Editorial: Is the Earth doomed?

By The Easterner , Editoral Board

Twelve years. That is how long the global community has to reduce emission rates by 40 to 50 percent in order to stop the irreversible effects of climate change, according to a special report from the Intergovernmental Panel on Climate Change published Oct. 6.

The IPCC is made up of over 1,300 scientists from the United States and other countries.

“Human activities are estimated to have caused approximately 1.0 degrees Celsius of global warming above pre-industrial levels […] Global warming is ‘likely’ to reach 1.5 degrees Celsius between 2030 and 2052 if it continues to increase at the current rate.”

An overwhelming majority of the countries around the world, including the U.S., adopted the Paris Agreement in 2015. The main goal of the agreement was to respond to the threat of climate change by limiting the rise of global temperatures to 1.5 degrees Celsius.

1.5 degrees Celsius is the scientific communities consensus on what is considered to be the tipping point of global temperatures, the effects of which would be irreversible.

Climate change is a result of the greenhouse effect. This occurs when gases are trapped inside our atmosphere and act as a blanket, not allowing heat to leave the Earth.

“Scientific evidence for warming of the climate system is unequivocal,” the IPCC said.

As the net global temperature rises, the effects on the environment are drastic. Regionally, the environmental changes will vary but will still be damaging.

“Taken as a whole,” the IPCC said, “the range of published evidence indicates that the net damage costs of climate change are likely to be significant and to increase over time.”

We will see more droughts, higher sea levels, changes in precipitation patterns, stronger hurricanes and higher temperatures throughout the year.

All of this is guaranteed to change our current agricultural systems and endanger communities around the world. Developing countries and coastal cities are especially at risk.

From 1990 to 2010 alone, net gas emissions have increased over 40 percent according to a report from the United States Environmental Protection Agency in 2014. This is due to the growing number of automobiles and mass production of agriculture in recent decades.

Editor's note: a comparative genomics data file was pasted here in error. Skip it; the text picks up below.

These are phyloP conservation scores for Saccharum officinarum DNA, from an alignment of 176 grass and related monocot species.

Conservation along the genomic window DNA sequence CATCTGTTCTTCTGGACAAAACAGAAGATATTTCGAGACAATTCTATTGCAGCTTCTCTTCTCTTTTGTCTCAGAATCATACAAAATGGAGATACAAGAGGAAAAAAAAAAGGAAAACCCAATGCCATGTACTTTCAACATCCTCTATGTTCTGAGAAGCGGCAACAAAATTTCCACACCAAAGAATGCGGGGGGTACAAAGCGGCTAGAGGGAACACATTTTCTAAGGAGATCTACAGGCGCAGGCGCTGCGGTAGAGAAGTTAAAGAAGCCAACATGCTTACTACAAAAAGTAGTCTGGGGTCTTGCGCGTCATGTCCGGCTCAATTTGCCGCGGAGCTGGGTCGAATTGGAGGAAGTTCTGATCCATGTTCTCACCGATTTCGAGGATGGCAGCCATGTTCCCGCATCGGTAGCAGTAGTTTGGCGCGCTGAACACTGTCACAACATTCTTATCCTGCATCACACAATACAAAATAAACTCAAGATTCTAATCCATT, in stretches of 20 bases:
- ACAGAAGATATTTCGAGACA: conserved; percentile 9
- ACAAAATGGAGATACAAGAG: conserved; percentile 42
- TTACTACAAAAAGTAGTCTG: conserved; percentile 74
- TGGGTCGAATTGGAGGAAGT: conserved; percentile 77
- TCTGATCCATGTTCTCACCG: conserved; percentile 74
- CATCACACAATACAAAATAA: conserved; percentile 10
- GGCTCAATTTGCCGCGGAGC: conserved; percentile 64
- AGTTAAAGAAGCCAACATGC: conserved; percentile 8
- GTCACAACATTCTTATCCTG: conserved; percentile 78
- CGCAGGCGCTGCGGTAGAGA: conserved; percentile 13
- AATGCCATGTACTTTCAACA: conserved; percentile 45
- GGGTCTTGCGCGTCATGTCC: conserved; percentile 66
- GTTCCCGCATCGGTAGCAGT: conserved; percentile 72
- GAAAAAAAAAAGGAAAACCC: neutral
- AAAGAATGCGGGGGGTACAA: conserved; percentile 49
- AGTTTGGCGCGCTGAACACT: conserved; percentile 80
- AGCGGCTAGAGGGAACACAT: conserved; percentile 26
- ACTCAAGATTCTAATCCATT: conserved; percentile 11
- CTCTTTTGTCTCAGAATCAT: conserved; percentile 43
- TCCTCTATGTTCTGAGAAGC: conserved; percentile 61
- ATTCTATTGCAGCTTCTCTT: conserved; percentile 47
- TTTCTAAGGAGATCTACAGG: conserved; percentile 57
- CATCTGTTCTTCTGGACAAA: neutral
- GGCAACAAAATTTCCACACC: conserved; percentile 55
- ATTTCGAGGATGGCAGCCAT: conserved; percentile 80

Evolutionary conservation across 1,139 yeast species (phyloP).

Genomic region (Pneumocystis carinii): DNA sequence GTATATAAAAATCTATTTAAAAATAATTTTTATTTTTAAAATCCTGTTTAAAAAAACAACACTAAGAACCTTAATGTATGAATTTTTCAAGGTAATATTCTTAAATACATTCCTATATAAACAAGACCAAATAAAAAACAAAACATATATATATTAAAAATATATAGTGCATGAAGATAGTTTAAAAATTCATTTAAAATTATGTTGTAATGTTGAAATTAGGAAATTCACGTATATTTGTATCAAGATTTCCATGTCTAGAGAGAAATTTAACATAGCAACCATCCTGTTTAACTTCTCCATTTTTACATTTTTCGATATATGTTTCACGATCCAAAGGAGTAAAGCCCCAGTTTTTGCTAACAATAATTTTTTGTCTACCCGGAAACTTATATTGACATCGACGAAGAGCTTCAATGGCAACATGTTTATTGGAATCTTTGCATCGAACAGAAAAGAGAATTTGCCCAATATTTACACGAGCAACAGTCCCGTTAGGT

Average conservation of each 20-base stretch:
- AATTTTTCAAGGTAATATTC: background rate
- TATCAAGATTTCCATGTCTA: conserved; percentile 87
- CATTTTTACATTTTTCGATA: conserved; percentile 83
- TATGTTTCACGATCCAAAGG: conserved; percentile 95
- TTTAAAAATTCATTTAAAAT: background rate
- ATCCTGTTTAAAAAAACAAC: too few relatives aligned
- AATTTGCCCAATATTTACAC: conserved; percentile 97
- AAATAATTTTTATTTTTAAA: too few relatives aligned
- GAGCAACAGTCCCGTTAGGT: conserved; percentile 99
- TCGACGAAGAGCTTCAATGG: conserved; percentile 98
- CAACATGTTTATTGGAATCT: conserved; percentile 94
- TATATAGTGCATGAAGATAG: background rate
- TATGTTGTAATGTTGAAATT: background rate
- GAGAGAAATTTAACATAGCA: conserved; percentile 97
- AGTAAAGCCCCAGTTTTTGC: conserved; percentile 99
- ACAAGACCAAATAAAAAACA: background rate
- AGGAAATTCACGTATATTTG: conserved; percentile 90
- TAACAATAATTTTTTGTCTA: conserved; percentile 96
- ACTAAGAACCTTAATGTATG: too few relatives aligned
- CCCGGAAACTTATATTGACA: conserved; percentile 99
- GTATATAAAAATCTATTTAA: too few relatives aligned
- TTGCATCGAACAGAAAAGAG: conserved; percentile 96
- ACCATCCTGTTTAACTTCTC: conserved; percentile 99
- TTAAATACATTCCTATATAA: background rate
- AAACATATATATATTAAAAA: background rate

According to the Food and Agriculture Organization of the United Nations, agriculture is responsible for 18 percent of the total release of greenhouse gases worldwide.

That’s more than the whole transportation sector.

On NASA’s global climate change website, since 1880 the global temperature has risen from negative 0.19 degrees Celsius to 0.9 degrees Celsius in 2017.

It’s been over a year since the Trump Administration and the U.S. has withdrawn from the Paris Agreement, but global and regional attempts to combat climate change have not slowed down.

While sustainability is not at the forefront of EWU’s issues, by becoming a signatory to the American College and Presidents Climate Commitment, EWU took a big step toward its obligation of reducing emissions.

In the late nineties, EWU implemented a campus-wide Lighting System Retrofit, according to the 2012 Energy Efficiency and Sustainability Report. These changes consisted of replacing incandescent light bulbs with compact fluorescent bulbs and standard magnetic ballast fluorescent fixtures with energy efficient T8 lamps.

These improvements resulted in saving roughly $365,540 in energy costs and $281,461 in operational costs each year.

Currently, the city of Cheney does not offer a residential recycling service but does have the Cheney Recycling Center located at 100 Anderson road.

The city of Cheney is investigating if a residential recycling service is something that the community is interested in.

“We’re actually going to do a survey to see if that would be something that a good majority of the citizens would want,” Cheney Mayor Chris Grover said in a phone interview. “We just haven’t ever initiated that program here in Cheney.”

There has been discussion at City Committee meetings to see if that’s something the city can provide and whether that’s something the citizens actually desire.

The special report from the IPCC concluded that governments around the world must take, “rapid, far-reaching and unprecedented changes in all aspects of society,” in order to avoid the damaging effects of climate change.

With carbon dioxide emissions and global temperatures rising steadily since the Industrial Revolution, it will take a worldwide effort to reverse the effects of climate change.

If anyone is interested in learning more about the effects of climate change and how to reduce their carbon footprint visit www.350.org.

The Cheney Recycling Center is open to the public for the drop-off of recyclable materials Tuesday through Friday, noon to 5 p.m., and Saturday, 10 a.m. to 4 p.m.